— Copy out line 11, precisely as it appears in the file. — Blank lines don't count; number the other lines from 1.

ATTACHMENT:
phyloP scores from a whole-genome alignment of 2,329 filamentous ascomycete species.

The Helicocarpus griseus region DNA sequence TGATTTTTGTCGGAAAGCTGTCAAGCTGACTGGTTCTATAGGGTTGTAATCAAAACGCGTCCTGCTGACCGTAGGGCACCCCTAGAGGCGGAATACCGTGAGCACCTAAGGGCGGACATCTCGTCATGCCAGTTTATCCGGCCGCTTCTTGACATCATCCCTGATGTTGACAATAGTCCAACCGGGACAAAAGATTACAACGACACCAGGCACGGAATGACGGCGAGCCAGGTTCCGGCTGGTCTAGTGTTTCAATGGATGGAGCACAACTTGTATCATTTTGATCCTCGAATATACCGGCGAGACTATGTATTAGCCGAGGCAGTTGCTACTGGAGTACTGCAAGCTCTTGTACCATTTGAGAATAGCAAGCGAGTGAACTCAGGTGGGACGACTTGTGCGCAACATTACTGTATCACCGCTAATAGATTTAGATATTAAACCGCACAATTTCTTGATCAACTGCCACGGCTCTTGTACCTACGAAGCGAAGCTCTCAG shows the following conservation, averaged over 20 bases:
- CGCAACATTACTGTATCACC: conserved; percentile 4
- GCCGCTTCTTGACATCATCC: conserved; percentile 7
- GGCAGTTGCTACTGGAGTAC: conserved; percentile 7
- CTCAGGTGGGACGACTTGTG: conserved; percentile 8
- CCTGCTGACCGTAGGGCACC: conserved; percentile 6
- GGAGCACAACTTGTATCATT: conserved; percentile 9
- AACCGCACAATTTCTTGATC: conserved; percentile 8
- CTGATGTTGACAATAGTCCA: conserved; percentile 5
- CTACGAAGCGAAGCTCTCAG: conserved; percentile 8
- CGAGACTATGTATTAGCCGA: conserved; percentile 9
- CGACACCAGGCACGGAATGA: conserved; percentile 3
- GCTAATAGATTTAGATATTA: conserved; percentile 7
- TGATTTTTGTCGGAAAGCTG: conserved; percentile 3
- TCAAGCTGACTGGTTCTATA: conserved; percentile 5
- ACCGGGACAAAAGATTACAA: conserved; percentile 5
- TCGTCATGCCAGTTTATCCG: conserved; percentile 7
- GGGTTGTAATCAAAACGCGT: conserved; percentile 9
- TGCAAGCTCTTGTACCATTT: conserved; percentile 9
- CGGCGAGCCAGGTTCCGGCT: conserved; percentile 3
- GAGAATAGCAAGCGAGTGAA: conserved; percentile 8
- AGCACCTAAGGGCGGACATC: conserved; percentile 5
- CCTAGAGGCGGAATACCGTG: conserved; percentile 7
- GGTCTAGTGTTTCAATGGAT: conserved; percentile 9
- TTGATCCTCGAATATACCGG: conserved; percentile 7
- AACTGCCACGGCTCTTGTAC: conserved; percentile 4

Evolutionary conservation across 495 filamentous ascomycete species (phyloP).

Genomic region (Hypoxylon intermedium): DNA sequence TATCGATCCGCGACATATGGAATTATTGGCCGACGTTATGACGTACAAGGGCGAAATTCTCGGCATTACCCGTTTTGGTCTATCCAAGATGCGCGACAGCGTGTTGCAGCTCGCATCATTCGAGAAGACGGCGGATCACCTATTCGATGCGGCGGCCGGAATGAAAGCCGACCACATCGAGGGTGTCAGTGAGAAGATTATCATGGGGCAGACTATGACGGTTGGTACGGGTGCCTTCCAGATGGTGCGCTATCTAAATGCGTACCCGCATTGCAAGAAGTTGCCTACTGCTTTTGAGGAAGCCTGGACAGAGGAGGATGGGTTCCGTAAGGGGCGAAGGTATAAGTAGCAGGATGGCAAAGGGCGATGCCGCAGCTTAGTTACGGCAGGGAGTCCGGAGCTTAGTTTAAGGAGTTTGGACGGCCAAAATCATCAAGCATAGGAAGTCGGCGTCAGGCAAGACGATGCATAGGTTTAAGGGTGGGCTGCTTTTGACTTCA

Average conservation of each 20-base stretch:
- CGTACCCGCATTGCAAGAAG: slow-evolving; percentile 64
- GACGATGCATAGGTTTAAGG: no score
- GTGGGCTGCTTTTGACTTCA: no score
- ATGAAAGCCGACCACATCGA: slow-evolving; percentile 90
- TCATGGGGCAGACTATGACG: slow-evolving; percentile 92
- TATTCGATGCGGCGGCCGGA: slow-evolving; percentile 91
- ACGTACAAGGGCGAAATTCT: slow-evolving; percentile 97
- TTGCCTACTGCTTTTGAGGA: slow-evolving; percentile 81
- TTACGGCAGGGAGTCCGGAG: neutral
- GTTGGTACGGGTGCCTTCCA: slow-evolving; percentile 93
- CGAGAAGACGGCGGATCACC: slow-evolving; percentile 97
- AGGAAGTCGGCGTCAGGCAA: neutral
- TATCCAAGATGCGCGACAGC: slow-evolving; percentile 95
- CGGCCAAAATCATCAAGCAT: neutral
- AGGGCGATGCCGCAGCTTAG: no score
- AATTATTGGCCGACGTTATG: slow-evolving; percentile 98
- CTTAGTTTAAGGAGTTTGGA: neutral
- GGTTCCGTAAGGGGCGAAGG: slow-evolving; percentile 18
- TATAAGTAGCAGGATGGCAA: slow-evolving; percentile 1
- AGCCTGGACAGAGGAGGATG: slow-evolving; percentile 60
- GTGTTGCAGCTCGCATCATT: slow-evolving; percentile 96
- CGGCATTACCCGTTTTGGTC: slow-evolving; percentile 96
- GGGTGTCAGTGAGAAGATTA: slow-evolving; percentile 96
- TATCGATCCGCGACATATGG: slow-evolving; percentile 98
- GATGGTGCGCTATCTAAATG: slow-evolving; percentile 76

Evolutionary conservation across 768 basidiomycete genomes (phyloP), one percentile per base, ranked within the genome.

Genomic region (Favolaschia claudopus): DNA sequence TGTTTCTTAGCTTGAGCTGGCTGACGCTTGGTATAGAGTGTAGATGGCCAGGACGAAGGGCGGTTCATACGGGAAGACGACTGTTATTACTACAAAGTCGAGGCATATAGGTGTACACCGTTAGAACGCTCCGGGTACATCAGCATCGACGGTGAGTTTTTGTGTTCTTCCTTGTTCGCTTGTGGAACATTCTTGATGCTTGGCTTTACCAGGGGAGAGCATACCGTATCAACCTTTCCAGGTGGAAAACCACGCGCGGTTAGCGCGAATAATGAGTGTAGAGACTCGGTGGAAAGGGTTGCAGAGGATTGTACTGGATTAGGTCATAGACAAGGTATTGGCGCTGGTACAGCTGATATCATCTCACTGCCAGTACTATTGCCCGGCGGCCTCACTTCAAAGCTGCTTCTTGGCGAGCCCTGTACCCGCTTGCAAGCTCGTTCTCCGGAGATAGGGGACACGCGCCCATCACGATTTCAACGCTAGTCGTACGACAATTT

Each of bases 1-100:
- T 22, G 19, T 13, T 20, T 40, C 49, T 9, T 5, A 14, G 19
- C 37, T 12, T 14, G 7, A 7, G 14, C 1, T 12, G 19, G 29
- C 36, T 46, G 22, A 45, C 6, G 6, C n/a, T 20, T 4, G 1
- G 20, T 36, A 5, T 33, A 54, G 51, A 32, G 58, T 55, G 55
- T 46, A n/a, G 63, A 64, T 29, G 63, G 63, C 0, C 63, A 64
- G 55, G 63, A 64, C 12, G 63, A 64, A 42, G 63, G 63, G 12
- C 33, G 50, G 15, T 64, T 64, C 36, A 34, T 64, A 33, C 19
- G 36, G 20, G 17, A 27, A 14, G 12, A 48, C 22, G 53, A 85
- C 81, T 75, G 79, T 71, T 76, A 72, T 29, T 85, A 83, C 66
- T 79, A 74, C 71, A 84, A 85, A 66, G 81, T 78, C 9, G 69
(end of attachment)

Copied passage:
- CTACGAAGCGAAGCTCTCAG: conserved; percentile 8